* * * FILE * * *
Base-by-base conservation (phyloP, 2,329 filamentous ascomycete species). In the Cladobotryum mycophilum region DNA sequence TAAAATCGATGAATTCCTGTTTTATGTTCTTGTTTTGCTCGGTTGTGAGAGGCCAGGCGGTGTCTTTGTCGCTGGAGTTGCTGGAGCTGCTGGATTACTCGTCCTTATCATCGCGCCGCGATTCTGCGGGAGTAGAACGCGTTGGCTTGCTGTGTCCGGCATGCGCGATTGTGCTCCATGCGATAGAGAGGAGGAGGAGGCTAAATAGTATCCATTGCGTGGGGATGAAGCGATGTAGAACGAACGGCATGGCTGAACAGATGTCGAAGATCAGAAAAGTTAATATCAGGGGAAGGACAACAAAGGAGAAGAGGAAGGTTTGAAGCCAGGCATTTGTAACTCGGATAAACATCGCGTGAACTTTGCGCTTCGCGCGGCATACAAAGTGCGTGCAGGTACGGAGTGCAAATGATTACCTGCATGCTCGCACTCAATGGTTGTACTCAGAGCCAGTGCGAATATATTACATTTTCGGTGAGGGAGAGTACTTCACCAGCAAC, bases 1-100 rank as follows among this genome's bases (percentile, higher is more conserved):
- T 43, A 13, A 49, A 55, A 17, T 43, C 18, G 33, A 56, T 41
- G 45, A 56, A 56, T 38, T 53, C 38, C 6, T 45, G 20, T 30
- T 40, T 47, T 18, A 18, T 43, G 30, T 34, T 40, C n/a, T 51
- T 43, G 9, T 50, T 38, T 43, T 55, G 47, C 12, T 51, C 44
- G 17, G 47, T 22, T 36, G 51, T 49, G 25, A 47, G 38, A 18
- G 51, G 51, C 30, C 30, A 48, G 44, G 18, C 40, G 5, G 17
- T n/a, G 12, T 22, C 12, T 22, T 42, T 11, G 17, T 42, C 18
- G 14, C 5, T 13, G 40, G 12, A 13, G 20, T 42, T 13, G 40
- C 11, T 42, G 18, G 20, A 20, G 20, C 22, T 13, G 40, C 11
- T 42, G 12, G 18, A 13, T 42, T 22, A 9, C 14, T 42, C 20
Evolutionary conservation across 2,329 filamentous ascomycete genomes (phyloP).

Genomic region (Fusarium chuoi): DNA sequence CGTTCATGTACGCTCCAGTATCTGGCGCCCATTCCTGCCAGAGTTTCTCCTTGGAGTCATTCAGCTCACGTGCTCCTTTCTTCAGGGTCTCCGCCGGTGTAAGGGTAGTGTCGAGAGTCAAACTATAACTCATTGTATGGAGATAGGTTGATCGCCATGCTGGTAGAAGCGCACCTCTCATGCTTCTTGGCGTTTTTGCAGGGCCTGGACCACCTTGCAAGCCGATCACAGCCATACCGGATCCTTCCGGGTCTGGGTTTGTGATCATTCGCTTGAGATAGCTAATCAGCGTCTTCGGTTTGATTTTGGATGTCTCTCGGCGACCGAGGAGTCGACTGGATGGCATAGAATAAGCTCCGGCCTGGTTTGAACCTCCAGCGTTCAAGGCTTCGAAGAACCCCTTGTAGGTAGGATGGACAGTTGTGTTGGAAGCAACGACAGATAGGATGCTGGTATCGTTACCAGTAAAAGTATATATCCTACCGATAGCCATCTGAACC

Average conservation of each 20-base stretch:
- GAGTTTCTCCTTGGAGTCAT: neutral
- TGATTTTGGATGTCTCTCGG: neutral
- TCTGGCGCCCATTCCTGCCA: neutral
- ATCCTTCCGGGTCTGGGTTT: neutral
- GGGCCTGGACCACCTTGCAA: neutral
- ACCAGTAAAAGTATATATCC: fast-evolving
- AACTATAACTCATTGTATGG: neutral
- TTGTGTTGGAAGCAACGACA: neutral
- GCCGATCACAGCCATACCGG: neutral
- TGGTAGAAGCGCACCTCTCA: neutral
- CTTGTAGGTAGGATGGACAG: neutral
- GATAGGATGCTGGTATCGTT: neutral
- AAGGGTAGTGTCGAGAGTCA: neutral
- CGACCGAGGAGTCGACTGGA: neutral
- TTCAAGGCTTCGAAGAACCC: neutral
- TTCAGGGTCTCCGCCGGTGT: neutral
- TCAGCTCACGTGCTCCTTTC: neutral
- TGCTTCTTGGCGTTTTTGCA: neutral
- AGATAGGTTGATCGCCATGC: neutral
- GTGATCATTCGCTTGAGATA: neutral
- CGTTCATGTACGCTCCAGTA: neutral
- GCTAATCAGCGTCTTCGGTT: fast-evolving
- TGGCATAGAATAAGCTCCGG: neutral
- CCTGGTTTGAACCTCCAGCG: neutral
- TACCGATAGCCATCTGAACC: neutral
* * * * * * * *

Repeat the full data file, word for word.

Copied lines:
Base-by-base conservation (phyloP, 2,329 filamentous ascomycete species). In the Cladobotryum mycophilum region DNA sequence TAAAATCGATGAATTCCTGTTTTATGTTCTTGTTTTGCTCGGTTGTGAGAGGCCAGGCGGTGTCTTTGTCGCTGGAGTTGCTGGAGCTGCTGGATTACTCGTCCTTATCATCGCGCCGCGATTCTGCGGGAGTAGAACGCGTTGGCTTGCTGTGTCCGGCATGCGCGATTGTGCTCCATGCGATAGAGAGGAGGAGGAGGCTAAATAGTATCCATTGCGTGGGGATGAAGCGATGTAGAACGAACGGCATGGCTGAACAGATGTCGAAGATCAGAAAAGTTAATATCAGGGGAAGGACAACAAAGGAGAAGAGGAAGGTTTGAAGCCAGGCATTTGTAACTCGGATAAACATCGCGTGAACTTTGCGCTTCGCGCGGCATACAAAGTGCGTGCAGGTACGGAGTGCAAATGATTACCTGCATGCTCGCACTCAATGGTTGTACTCAGAGCCAGTGCGAATATATTACATTTTCGGTGAGGGAGAGTACTTCACCAGCAAC, bases 1-100 rank as follows among this genome's bases (percentile, higher is more conserved):
- T 43, A 13, A 49, A 55, A 17, T 43, C 18, G 33, A 56, T 41
- G 45, A 56, A 56, T 38, T 53, C 38, C 6, T 45, G 20, T 30
- T 40, T 47, T 18, A 18, T 43, G 30, T 34, T 40, C n/a, T 51
- T 43, G 9, T 50, T 38, T 43, T 55, G 47, C 12, T 51, C 44
- G 17, G 47, T 22, T 36, G 51, T 49, G 25, A 47, G 38, A 18
- G 51, G 51, C 30, C 30, A 48, G 44, G 18, C 40, G 5, G 17
- T n/a, G 12, T 22, C 12, T 22, T 42, T 11, G 17, T 42, C 18
- G 14, C 5, T 13, G 40, G 12, A 13, G 20, T 42, T 13, G 40
- C 11, T 42, G 18, G 20, A 20, G 20, C 22, T 13, G 40, C 11
- T 42, G 12, G 18, A 13, T 42, T 22, A 9, C 14, T 42, C 20
Evolutionary conservation across 2,329 filamentous ascomycete genomes (phyloP).

Genomic region (Fusarium chuoi): DNA sequence CGTTCATGTACGCTCCAGTATCTGGCGCCCATTCCTGCCAGAGTTTCTCCTTGGAGTCATTCAGCTCACGTGCTCCTTTCTTCAGGGTCTCCGCCGGTGTAAGGGTAGTGTCGAGAGTCAAACTATAACTCATTGTATGGAGATAGGTTGATCGCCATGCTGGTAGAAGCGCACCTCTCATGCTTCTTGGCGTTTTTGCAGGGCCTGGACCACCTTGCAAGCCGATCACAGCCATACCGGATCCTTCCGGGTCTGGGTTTGTGATCATTCGCTTGAGATAGCTAATCAGCGTCTTCGGTTTGATTTTGGATGTCTCTCGGCGACCGAGGAGTCGACTGGATGGCATAGAATAAGCTCCGGCCTGGTTTGAACCTCCAGCGTTCAAGGCTTCGAAGAACCCCTTGTAGGTAGGATGGACAGTTGTGTTGGAAGCAACGACAGATAGGATGCTGGTATCGTTACCAGTAAAAGTATATATCCTACCGATAGCCATCTGAACC

Average conservation of each 20-base stretch:
- GAGTTTCTCCTTGGAGTCAT: neutral
- TGATTTTGGATGTCTCTCGG: neutral
- TCTGGCGCCCATTCCTGCCA: neutral
- ATCCTTCCGGGTCTGGGTTT: neutral
- GGGCCTGGACCACCTTGCAA: neutral
- ACCAGTAAAAGTATATATCC: fast-evolving
- AACTATAACTCATTGTATGG: neutral
- TTGTGTTGGAAGCAACGACA: neutral
- GCCGATCACAGCCATACCGG: neutral
- TGGTAGAAGCGCACCTCTCA: neutral
- CTTGTAGGTAGGATGGACAG: neutral
- GATAGGATGCTGGTATCGTT: neutral
- AAGGGTAGTGTCGAGAGTCA: neutral
- CGACCGAGGAGTCGACTGGA: neutral
- TTCAAGGCTTCGAAGAACCC: neutral
- TTCAGGGTCTCCGCCGGTGT: neutral
- TCAGCTCACGTGCTCCTTTC: neutral
- TGCTTCTTGGCGTTTTTGCA: neutral
- AGATAGGTTGATCGCCATGC: neutral
- GTGATCATTCGCTTGAGATA: neutral
- CGTTCATGTACGCTCCAGTA: neutral
- GCTAATCAGCGTCTTCGGTT: fast-evolving
- TGGCATAGAATAAGCTCCGG: neutral
- CCTGGTTTGAACCTCCAGCG: neutral
- TACCGATAGCCATCTGAACC: neutral